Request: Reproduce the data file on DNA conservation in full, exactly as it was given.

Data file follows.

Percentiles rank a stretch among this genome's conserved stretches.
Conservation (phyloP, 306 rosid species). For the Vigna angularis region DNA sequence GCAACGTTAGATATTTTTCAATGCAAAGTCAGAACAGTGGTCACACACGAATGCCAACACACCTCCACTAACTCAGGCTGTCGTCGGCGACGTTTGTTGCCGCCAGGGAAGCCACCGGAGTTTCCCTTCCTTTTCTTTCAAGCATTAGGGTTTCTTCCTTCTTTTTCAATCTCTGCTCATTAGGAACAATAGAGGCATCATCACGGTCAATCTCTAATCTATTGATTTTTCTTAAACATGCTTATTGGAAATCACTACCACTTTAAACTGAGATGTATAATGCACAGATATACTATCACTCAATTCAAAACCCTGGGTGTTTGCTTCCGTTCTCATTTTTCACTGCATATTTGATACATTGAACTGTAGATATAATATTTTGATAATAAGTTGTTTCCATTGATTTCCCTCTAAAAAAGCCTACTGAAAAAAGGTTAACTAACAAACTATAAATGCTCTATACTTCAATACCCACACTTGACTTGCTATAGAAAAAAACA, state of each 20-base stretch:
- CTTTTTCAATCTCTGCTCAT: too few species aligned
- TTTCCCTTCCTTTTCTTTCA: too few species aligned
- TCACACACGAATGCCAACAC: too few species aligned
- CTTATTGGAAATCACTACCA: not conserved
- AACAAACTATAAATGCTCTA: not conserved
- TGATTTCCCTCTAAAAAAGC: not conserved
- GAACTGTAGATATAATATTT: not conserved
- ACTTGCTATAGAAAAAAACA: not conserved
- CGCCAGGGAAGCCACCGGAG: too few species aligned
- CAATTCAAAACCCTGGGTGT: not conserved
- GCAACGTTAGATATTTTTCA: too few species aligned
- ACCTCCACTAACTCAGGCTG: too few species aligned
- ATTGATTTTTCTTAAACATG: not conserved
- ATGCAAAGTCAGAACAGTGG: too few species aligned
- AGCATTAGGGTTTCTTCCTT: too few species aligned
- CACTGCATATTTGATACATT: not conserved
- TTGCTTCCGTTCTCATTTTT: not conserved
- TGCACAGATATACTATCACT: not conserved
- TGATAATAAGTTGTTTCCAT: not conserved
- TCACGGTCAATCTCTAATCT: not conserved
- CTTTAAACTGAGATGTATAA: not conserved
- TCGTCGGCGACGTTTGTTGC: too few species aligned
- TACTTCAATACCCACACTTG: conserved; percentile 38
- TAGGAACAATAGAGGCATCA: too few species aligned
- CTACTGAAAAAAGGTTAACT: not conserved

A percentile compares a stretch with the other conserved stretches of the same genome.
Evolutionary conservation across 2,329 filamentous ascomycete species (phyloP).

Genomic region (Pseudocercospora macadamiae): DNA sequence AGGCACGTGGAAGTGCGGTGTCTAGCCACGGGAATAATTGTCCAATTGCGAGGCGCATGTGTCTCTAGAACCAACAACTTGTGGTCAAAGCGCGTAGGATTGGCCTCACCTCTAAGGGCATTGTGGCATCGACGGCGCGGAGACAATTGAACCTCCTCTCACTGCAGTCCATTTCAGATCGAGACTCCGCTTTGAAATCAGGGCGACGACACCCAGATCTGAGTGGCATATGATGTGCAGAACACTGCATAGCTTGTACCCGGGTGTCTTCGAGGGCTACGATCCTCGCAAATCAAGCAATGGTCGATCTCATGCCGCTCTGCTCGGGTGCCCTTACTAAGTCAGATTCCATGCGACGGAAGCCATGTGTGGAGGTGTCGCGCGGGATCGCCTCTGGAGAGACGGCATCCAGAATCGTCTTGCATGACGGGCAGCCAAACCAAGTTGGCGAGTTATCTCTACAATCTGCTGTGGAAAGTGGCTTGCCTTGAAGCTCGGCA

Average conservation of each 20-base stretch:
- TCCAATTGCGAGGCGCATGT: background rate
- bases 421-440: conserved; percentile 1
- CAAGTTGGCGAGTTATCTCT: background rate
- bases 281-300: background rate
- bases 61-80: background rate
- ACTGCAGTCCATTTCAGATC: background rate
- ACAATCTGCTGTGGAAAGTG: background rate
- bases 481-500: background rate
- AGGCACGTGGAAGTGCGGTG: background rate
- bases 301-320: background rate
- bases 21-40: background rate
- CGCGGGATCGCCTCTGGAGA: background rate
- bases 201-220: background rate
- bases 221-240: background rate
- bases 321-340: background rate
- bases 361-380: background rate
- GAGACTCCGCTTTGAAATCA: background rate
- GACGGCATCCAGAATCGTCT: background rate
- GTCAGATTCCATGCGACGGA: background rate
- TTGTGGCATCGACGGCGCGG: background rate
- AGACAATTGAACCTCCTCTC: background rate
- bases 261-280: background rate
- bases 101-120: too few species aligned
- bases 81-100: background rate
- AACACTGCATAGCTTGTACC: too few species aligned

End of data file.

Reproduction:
Percentiles rank a stretch among this genome's conserved stretches.
Conservation (phyloP, 306 rosid species). For the Vigna angularis region DNA sequence GCAACGTTAGATATTTTTCAATGCAAAGTCAGAACAGTGGTCACACACGAATGCCAACACACCTCCACTAACTCAGGCTGTCGTCGGCGACGTTTGTTGCCGCCAGGGAAGCCACCGGAGTTTCCCTTCCTTTTCTTTCAAGCATTAGGGTTTCTTCCTTCTTTTTCAATCTCTGCTCATTAGGAACAATAGAGGCATCATCACGGTCAATCTCTAATCTATTGATTTTTCTTAAACATGCTTATTGGAAATCACTACCACTTTAAACTGAGATGTATAATGCACAGATATACTATCACTCAATTCAAAACCCTGGGTGTTTGCTTCCGTTCTCATTTTTCACTGCATATTTGATACATTGAACTGTAGATATAATATTTTGATAATAAGTTGTTTCCATTGATTTCCCTCTAAAAAAGCCTACTGAAAAAAGGTTAACTAACAAACTATAAATGCTCTATACTTCAATACCCACACTTGACTTGCTATAGAAAAAAACA, state of each 20-base stretch:
- CTTTTTCAATCTCTGCTCAT: too few species aligned
- TTTCCCTTCCTTTTCTTTCA: too few species aligned
- TCACACACGAATGCCAACAC: too few species aligned
- CTTATTGGAAATCACTACCA: not conserved
- AACAAACTATAAATGCTCTA: not conserved
- TGATTTCCCTCTAAAAAAGC: not conserved
- GAACTGTAGATATAATATTT: not conserved
- ACTTGCTATAGAAAAAAACA: not conserved
- CGCCAGGGAAGCCACCGGAG: too few species aligned
- CAATTCAAAACCCTGGGTGT: not conserved
- GCAACGTTAGATATTTTTCA: too few species aligned
- ACCTCCACTAACTCAGGCTG: too few species aligned
- ATTGATTTTTCTTAAACATG: not conserved
- ATGCAAAGTCAGAACAGTGG: too few species aligned
- AGCATTAGGGTTTCTTCCTT: too few species aligned
- CACTGCATATTTGATACATT: not conserved
- TTGCTTCCGTTCTCATTTTT: not conserved
- TGCACAGATATACTATCACT: not conserved
- TGATAATAAGTTGTTTCCAT: not conserved
- TCACGGTCAATCTCTAATCT: not conserved
- CTTTAAACTGAGATGTATAA: not conserved
- TCGTCGGCGACGTTTGTTGC: too few species aligned
- TACTTCAATACCCACACTTG: conserved; percentile 38
- TAGGAACAATAGAGGCATCA: too few species aligned
- CTACTGAAAAAAGGTTAACT: not conserved

A percentile compares a stretch with the other conserved stretches of the same genome.
Evolutionary conservation across 2,329 filamentous ascomycete species (phyloP).

Genomic region (Pseudocercospora macadamiae): DNA sequence AGGCACGTGGAAGTGCGGTGTCTAGCCACGGGAATAATTGTCCAATTGCGAGGCGCATGTGTCTCTAGAACCAACAACTTGTGGTCAAAGCGCGTAGGATTGGCCTCACCTCTAAGGGCATTGTGGCATCGACGGCGCGGAGACAATTGAACCTCCTCTCACTGCAGTCCATTTCAGATCGAGACTCCGCTTTGAAATCAGGGCGACGACACCCAGATCTGAGTGGCATATGATGTGCAGAACACTGCATAGCTTGTACCCGGGTGTCTTCGAGGGCTACGATCCTCGCAAATCAAGCAATGGTCGATCTCATGCCGCTCTGCTCGGGTGCCCTTACTAAGTCAGATTCCATGCGACGGAAGCCATGTGTGGAGGTGTCGCGCGGGATCGCCTCTGGAGAGACGGCATCCAGAATCGTCTTGCATGACGGGCAGCCAAACCAAGTTGGCGAGTTATCTCTACAATCTGCTGTGGAAAGTGGCTTGCCTTGAAGCTCGGCA

Average conservation of each 20-base stretch:
- TCCAATTGCGAGGCGCATGT: background rate
- bases 421-440: conserved; percentile 1
- CAAGTTGGCGAGTTATCTCT: background rate
- bases 281-300: background rate
- bases 61-80: background rate
- ACTGCAGTCCATTTCAGATC: background rate
- ACAATCTGCTGTGGAAAGTG: background rate
- bases 481-500: background rate
- AGGCACGTGGAAGTGCGGTG: background rate
- bases 301-320: background rate
- bases 21-40: background rate
- CGCGGGATCGCCTCTGGAGA: background rate
- bases 201-220: background rate
- bases 221-240: background rate
- bases 321-340: background rate
- bases 361-380: background rate
- GAGACTCCGCTTTGAAATCA: background rate
- GACGGCATCCAGAATCGTCT: background rate
- GTCAGATTCCATGCGACGGA: background rate
- TTGTGGCATCGACGGCGCGG: background rate
- AGACAATTGAACCTCCTCTC: background rate
- bases 261-280: background rate
- bases 101-120: too few species aligned
- bases 81-100: background rate
- AACACTGCATAGCTTGTACC: too few species aligned